Smart sanitation robot in South Korea calculates virus spread in closed spaces

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The Korea Institute of Machinery and Materials under South Korea’s Ministry of Science and ICT has created a smart robot for infectious disease prevention that estimates virus spread in indoor spaces using artificial intelligence.

WHAT IT DOES

According to a media release, the AI robot is able to map out its own disinfection path in real-time. Through a probability mapping algorithm, it estimates where viruses are mostly concentrated based on CCTV data of the number of people in an enclosed area and their length of stay. Then, it goes along its calculated path and sprays clean air sterilised by ultraviolet radiation, instead of the usual UV-C sterilisation lamps which can be harmful to humans. It fumigates seats and air even if people are around.

KIMM is planning to demonstrate the device, which was developed in tandem with equipment manufacturer Vision Semicon, Co., at unmanned cafes. 

WHY IT MATTERS

KIMM noted that existing robotic technologies for preventing infectious diseases are constrained by their low efficiency and the lack of close consideration for virus distribution in a given space. Additionally, their use of UV-C sterilisation lamps makes it ineffective for sanitising indoor areas occupied by many people, such as cafes and restaurants. 

By identifying people’s locations and targeting probable virus-dense areas, their smart sanitation robot offers “great efficiency” in cleaning the air in commercial facilities. A recent article by Harvard Medical School professor Edward Nardell shared that air cleaning technologies can effectively reduce in-room transmission of airborne infections if they can produce at least six equivalent air changes per hour, or the measure of air volume added to or removed from a space in one hour.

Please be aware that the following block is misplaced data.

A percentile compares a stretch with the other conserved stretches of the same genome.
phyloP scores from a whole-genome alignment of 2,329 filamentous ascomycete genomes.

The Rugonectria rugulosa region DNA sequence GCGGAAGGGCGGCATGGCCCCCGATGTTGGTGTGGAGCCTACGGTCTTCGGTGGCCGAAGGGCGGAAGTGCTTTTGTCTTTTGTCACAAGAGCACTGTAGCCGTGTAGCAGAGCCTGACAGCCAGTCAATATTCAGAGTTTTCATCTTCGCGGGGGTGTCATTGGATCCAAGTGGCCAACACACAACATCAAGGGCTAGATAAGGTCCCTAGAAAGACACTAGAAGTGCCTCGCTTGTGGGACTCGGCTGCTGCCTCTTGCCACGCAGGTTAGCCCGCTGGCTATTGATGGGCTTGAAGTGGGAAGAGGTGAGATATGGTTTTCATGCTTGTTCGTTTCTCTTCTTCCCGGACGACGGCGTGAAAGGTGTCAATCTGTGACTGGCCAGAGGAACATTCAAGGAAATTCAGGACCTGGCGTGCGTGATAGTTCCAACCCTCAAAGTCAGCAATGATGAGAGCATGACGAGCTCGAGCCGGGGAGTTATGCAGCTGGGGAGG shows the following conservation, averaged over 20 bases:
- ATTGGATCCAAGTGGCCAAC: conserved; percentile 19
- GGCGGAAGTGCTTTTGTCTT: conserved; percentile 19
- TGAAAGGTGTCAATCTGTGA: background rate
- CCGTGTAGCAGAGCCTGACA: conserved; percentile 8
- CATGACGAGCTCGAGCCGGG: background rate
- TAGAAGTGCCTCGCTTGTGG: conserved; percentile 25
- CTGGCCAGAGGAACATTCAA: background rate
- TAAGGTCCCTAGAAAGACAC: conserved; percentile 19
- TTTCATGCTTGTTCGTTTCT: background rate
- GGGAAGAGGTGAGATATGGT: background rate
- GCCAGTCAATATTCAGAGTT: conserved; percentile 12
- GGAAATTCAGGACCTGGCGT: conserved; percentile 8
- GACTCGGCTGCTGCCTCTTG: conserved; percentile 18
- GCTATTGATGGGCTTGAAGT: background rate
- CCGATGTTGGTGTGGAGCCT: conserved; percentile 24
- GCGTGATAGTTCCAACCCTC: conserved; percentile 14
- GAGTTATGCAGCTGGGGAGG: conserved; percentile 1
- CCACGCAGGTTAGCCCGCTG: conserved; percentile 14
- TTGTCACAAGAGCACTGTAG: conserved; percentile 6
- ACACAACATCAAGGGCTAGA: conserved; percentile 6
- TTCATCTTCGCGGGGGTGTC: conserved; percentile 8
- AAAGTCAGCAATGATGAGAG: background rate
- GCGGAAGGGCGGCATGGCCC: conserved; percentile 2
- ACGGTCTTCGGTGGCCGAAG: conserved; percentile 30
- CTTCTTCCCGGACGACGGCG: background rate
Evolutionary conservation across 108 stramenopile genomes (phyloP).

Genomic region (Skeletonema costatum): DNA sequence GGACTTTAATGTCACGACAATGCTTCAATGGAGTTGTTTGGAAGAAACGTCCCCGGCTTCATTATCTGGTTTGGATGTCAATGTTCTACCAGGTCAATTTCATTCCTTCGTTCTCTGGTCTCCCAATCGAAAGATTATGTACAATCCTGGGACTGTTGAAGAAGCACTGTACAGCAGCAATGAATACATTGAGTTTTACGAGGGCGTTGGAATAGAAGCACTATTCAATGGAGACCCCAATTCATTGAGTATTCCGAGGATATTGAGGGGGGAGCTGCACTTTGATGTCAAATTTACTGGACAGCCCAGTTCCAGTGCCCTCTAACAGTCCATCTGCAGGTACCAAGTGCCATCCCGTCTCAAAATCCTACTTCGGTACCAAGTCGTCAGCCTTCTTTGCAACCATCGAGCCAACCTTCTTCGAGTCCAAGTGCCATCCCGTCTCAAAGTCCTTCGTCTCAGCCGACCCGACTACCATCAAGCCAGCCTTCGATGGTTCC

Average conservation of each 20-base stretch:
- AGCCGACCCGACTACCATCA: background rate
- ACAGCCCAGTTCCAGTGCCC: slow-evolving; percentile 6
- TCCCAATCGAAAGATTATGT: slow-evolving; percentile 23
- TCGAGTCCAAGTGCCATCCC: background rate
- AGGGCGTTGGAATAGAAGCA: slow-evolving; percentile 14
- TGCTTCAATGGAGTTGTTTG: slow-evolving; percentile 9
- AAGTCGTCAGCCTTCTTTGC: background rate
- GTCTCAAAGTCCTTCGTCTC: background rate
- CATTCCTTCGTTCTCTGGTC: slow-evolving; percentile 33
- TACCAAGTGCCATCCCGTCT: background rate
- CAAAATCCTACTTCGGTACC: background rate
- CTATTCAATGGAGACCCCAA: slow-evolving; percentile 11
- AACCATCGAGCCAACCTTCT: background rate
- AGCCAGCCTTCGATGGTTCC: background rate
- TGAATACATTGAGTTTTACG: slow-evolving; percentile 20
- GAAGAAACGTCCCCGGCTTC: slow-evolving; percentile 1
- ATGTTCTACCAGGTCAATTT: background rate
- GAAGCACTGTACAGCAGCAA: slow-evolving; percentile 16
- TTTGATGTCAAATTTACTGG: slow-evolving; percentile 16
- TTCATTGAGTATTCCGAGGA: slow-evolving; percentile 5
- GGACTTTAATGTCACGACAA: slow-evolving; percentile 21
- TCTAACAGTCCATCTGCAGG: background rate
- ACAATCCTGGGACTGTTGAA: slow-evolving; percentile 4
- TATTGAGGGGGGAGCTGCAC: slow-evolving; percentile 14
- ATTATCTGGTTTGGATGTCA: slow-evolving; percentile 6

MARKET SNAPSHOT

One such existing autonomous sanitation robot is the UVC-LD robot by Omron Asia-Pacific and Techmetics Robotics. Introduced in June 2020, the robot independently navigates and disinfects premises by carrying out a precise dosage of UV-C light. It follows a mapped route and can move through narrow corridors, elevators and automatic doors. To ensure safety while cleaning, it shuts off radiation light if it detects a human.

Disinfection robots have also been rolled out in Samsung Medical Center following a tech deal with KT Corporation in September. Other smart robots that the tertiary hospital has deployed were those that deliver blood across surgery rooms and bring medical items to doctors.

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